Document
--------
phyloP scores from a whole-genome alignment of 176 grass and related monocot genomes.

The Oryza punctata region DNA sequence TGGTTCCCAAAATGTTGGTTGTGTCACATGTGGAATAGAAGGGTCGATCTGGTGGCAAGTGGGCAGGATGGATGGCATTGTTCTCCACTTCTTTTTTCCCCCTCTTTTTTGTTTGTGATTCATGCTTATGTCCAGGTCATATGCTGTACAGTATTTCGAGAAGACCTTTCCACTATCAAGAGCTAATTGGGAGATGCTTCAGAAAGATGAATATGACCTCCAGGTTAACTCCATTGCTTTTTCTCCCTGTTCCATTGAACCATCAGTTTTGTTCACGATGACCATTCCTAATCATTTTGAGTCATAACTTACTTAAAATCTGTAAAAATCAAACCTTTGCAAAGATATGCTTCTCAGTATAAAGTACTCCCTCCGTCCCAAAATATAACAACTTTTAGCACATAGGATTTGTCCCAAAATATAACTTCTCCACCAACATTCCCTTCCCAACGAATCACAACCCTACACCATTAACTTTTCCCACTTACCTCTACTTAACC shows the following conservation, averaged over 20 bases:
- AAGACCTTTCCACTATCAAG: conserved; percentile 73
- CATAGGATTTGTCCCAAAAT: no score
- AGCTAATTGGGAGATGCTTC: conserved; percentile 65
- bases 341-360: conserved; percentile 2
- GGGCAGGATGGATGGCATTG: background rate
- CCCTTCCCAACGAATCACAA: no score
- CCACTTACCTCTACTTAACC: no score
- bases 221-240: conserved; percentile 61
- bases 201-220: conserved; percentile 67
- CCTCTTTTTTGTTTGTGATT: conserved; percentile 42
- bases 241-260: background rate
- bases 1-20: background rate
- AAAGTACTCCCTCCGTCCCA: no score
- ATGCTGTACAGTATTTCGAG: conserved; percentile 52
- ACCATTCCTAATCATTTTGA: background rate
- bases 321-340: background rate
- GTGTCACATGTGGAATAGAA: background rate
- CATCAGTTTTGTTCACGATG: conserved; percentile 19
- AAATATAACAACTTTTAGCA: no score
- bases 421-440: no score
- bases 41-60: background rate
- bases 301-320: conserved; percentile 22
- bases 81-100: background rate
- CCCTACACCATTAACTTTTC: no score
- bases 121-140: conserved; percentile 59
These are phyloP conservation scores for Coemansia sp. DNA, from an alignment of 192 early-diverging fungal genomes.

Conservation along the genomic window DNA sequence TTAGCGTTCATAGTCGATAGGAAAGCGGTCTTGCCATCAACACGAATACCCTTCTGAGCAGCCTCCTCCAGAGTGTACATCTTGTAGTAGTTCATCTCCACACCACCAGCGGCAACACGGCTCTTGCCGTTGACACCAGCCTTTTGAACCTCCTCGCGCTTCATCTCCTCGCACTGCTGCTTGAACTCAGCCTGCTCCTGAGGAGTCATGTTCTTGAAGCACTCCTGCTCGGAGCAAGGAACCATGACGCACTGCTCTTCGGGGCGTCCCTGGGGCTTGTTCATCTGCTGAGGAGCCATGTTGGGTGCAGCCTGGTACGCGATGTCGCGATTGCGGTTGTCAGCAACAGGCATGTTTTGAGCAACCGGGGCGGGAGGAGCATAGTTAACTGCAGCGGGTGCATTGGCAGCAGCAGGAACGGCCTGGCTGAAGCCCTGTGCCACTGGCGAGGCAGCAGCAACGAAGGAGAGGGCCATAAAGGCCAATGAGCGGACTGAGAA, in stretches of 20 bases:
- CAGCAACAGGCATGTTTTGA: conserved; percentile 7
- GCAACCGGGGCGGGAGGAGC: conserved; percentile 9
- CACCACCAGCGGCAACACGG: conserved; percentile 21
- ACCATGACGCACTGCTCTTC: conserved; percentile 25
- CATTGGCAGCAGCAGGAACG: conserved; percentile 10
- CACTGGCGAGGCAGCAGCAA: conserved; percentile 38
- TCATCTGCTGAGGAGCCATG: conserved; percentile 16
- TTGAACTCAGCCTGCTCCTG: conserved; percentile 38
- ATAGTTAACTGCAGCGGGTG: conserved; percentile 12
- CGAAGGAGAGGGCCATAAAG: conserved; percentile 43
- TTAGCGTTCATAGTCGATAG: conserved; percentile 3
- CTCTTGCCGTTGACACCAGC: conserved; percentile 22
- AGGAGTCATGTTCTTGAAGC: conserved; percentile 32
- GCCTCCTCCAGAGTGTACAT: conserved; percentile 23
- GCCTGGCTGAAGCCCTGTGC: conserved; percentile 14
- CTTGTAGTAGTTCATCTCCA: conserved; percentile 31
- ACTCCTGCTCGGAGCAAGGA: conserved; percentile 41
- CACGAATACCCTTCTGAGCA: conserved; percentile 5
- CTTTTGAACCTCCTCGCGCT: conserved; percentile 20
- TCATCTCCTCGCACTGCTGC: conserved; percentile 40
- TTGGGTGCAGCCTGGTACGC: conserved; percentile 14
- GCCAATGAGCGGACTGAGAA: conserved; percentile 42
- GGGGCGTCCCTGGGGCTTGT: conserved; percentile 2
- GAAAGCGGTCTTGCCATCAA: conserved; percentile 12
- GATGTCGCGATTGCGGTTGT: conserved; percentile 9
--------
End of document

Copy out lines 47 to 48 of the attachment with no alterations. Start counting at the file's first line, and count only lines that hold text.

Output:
- CACGAATACCCTTCTGAGCA: conserved; percentile 5
- CTTTTGAACCTCCTCGCGCT: conserved; percentile 20